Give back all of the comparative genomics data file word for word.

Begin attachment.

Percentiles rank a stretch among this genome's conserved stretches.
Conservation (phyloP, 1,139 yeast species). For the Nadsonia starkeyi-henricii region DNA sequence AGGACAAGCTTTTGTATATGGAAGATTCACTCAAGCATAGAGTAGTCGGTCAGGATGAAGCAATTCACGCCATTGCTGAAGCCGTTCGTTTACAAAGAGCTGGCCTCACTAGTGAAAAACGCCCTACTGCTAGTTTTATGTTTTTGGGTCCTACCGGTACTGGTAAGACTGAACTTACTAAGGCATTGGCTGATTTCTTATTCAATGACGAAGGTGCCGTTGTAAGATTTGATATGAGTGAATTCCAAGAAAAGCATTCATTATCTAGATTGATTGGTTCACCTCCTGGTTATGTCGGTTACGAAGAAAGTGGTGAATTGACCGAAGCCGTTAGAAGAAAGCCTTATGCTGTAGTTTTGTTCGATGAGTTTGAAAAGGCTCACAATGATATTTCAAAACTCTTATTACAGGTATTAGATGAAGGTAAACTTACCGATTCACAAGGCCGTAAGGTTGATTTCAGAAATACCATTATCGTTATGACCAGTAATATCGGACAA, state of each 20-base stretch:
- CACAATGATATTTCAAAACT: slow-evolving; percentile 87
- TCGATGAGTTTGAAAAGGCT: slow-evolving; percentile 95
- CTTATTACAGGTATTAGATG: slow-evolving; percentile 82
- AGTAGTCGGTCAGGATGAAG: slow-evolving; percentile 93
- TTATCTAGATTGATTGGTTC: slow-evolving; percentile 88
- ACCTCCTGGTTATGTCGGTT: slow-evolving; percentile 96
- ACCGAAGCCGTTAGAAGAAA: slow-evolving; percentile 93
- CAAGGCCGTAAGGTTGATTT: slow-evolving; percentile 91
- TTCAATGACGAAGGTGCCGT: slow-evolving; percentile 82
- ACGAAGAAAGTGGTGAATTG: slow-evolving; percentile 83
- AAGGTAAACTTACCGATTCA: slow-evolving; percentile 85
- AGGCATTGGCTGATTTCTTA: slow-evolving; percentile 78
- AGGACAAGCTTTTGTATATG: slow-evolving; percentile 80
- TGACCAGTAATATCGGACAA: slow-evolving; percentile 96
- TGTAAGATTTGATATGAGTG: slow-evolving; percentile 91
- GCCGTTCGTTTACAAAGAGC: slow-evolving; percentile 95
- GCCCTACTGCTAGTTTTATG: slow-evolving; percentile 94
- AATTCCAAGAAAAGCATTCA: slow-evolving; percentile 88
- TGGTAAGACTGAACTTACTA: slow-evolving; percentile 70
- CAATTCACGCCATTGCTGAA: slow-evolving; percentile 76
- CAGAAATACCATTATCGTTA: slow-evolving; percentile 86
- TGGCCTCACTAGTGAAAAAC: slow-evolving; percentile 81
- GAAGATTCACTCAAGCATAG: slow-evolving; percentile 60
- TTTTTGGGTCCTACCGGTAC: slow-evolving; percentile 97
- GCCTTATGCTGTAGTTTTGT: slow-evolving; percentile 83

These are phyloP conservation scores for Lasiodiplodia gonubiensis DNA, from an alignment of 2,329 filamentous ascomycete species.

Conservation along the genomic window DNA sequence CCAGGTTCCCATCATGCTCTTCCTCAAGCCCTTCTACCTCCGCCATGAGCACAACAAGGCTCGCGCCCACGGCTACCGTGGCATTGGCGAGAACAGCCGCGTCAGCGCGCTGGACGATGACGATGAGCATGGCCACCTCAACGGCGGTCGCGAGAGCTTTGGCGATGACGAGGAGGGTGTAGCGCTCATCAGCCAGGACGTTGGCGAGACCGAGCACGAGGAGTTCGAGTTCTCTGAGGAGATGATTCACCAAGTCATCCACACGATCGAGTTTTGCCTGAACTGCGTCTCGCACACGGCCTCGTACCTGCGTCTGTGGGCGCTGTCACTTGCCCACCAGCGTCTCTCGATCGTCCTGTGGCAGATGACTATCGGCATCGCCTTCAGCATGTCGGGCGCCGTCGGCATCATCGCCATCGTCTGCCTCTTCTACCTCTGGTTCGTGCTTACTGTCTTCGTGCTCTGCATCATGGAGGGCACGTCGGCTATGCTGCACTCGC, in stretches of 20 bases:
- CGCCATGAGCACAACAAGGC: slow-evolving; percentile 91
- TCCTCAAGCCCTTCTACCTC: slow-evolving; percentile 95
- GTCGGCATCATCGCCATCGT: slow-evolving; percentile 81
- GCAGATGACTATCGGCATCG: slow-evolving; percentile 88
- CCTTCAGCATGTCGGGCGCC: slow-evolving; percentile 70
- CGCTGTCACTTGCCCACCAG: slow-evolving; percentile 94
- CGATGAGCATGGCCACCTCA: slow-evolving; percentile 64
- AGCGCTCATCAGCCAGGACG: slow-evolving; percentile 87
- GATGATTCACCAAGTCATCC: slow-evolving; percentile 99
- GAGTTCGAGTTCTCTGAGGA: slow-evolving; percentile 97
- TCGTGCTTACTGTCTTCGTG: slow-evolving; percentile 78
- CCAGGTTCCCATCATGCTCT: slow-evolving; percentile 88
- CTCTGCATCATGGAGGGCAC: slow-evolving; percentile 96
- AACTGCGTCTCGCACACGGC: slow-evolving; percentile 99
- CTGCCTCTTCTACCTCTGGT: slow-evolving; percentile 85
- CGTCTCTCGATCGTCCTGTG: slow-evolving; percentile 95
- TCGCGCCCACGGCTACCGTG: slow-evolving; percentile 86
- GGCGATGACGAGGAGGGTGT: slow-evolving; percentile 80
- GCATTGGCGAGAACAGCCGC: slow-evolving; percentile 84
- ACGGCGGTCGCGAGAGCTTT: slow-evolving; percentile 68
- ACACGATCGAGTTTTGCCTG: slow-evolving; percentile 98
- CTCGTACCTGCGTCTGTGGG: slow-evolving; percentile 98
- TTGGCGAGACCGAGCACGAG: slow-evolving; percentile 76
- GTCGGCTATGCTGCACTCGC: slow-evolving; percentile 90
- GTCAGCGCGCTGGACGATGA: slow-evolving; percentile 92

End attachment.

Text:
Percentiles rank a stretch among this genome's conserved stretches.
Conservation (phyloP, 1,139 yeast species). For the Nadsonia starkeyi-henricii region DNA sequence AGGACAAGCTTTTGTATATGGAAGATTCACTCAAGCATAGAGTAGTCGGTCAGGATGAAGCAATTCACGCCATTGCTGAAGCCGTTCGTTTACAAAGAGCTGGCCTCACTAGTGAAAAACGCCCTACTGCTAGTTTTATGTTTTTGGGTCCTACCGGTACTGGTAAGACTGAACTTACTAAGGCATTGGCTGATTTCTTATTCAATGACGAAGGTGCCGTTGTAAGATTTGATATGAGTGAATTCCAAGAAAAGCATTCATTATCTAGATTGATTGGTTCACCTCCTGGTTATGTCGGTTACGAAGAAAGTGGTGAATTGACCGAAGCCGTTAGAAGAAAGCCTTATGCTGTAGTTTTGTTCGATGAGTTTGAAAAGGCTCACAATGATATTTCAAAACTCTTATTACAGGTATTAGATGAAGGTAAACTTACCGATTCACAAGGCCGTAAGGTTGATTTCAGAAATACCATTATCGTTATGACCAGTAATATCGGACAA, state of each 20-base stretch:
- CACAATGATATTTCAAAACT: slow-evolving; percentile 87
- TCGATGAGTTTGAAAAGGCT: slow-evolving; percentile 95
- CTTATTACAGGTATTAGATG: slow-evolving; percentile 82
- AGTAGTCGGTCAGGATGAAG: slow-evolving; percentile 93
- TTATCTAGATTGATTGGTTC: slow-evolving; percentile 88
- ACCTCCTGGTTATGTCGGTT: slow-evolving; percentile 96
- ACCGAAGCCGTTAGAAGAAA: slow-evolving; percentile 93
- CAAGGCCGTAAGGTTGATTT: slow-evolving; percentile 91
- TTCAATGACGAAGGTGCCGT: slow-evolving; percentile 82
- ACGAAGAAAGTGGTGAATTG: slow-evolving; percentile 83
- AAGGTAAACTTACCGATTCA: slow-evolving; percentile 85
- AGGCATTGGCTGATTTCTTA: slow-evolving; percentile 78
- AGGACAAGCTTTTGTATATG: slow-evolving; percentile 80
- TGACCAGTAATATCGGACAA: slow-evolving; percentile 96
- TGTAAGATTTGATATGAGTG: slow-evolving; percentile 91
- GCCGTTCGTTTACAAAGAGC: slow-evolving; percentile 95
- GCCCTACTGCTAGTTTTATG: slow-evolving; percentile 94
- AATTCCAAGAAAAGCATTCA: slow-evolving; percentile 88
- TGGTAAGACTGAACTTACTA: slow-evolving; percentile 70
- CAATTCACGCCATTGCTGAA: slow-evolving; percentile 76
- CAGAAATACCATTATCGTTA: slow-evolving; percentile 86
- TGGCCTCACTAGTGAAAAAC: slow-evolving; percentile 81
- GAAGATTCACTCAAGCATAG: slow-evolving; percentile 60
- TTTTTGGGTCCTACCGGTAC: slow-evolving; percentile 97
- GCCTTATGCTGTAGTTTTGT: slow-evolving; percentile 83

These are phyloP conservation scores for Lasiodiplodia gonubiensis DNA, from an alignment of 2,329 filamentous ascomycete species.

Conservation along the genomic window DNA sequence CCAGGTTCCCATCATGCTCTTCCTCAAGCCCTTCTACCTCCGCCATGAGCACAACAAGGCTCGCGCCCACGGCTACCGTGGCATTGGCGAGAACAGCCGCGTCAGCGCGCTGGACGATGACGATGAGCATGGCCACCTCAACGGCGGTCGCGAGAGCTTTGGCGATGACGAGGAGGGTGTAGCGCTCATCAGCCAGGACGTTGGCGAGACCGAGCACGAGGAGTTCGAGTTCTCTGAGGAGATGATTCACCAAGTCATCCACACGATCGAGTTTTGCCTGAACTGCGTCTCGCACACGGCCTCGTACCTGCGTCTGTGGGCGCTGTCACTTGCCCACCAGCGTCTCTCGATCGTCCTGTGGCAGATGACTATCGGCATCGCCTTCAGCATGTCGGGCGCCGTCGGCATCATCGCCATCGTCTGCCTCTTCTACCTCTGGTTCGTGCTTACTGTCTTCGTGCTCTGCATCATGGAGGGCACGTCGGCTATGCTGCACTCGC, in stretches of 20 bases:
- CGCCATGAGCACAACAAGGC: slow-evolving; percentile 91
- TCCTCAAGCCCTTCTACCTC: slow-evolving; percentile 95
- GTCGGCATCATCGCCATCGT: slow-evolving; percentile 81
- GCAGATGACTATCGGCATCG: slow-evolving; percentile 88
- CCTTCAGCATGTCGGGCGCC: slow-evolving; percentile 70
- CGCTGTCACTTGCCCACCAG: slow-evolving; percentile 94
- CGATGAGCATGGCCACCTCA: slow-evolving; percentile 64
- AGCGCTCATCAGCCAGGACG: slow-evolving; percentile 87
- GATGATTCACCAAGTCATCC: slow-evolving; percentile 99
- GAGTTCGAGTTCTCTGAGGA: slow-evolving; percentile 97
- TCGTGCTTACTGTCTTCGTG: slow-evolving; percentile 78
- CCAGGTTCCCATCATGCTCT: slow-evolving; percentile 88
- CTCTGCATCATGGAGGGCAC: slow-evolving; percentile 96
- AACTGCGTCTCGCACACGGC: slow-evolving; percentile 99
- CTGCCTCTTCTACCTCTGGT: slow-evolving; percentile 85
- CGTCTCTCGATCGTCCTGTG: slow-evolving; percentile 95
- TCGCGCCCACGGCTACCGTG: slow-evolving; percentile 86
- GGCGATGACGAGGAGGGTGT: slow-evolving; percentile 80
- GCATTGGCGAGAACAGCCGC: slow-evolving; percentile 84
- ACGGCGGTCGCGAGAGCTTT: slow-evolving; percentile 68
- ACACGATCGAGTTTTGCCTG: slow-evolving; percentile 98
- CTCGTACCTGCGTCTGTGGG: slow-evolving; percentile 98
- TTGGCGAGACCGAGCACGAG: slow-evolving; percentile 76
- GTCGGCTATGCTGCACTCGC: slow-evolving; percentile 90
- GTCAGCGCGCTGGACGATGA: slow-evolving; percentile 92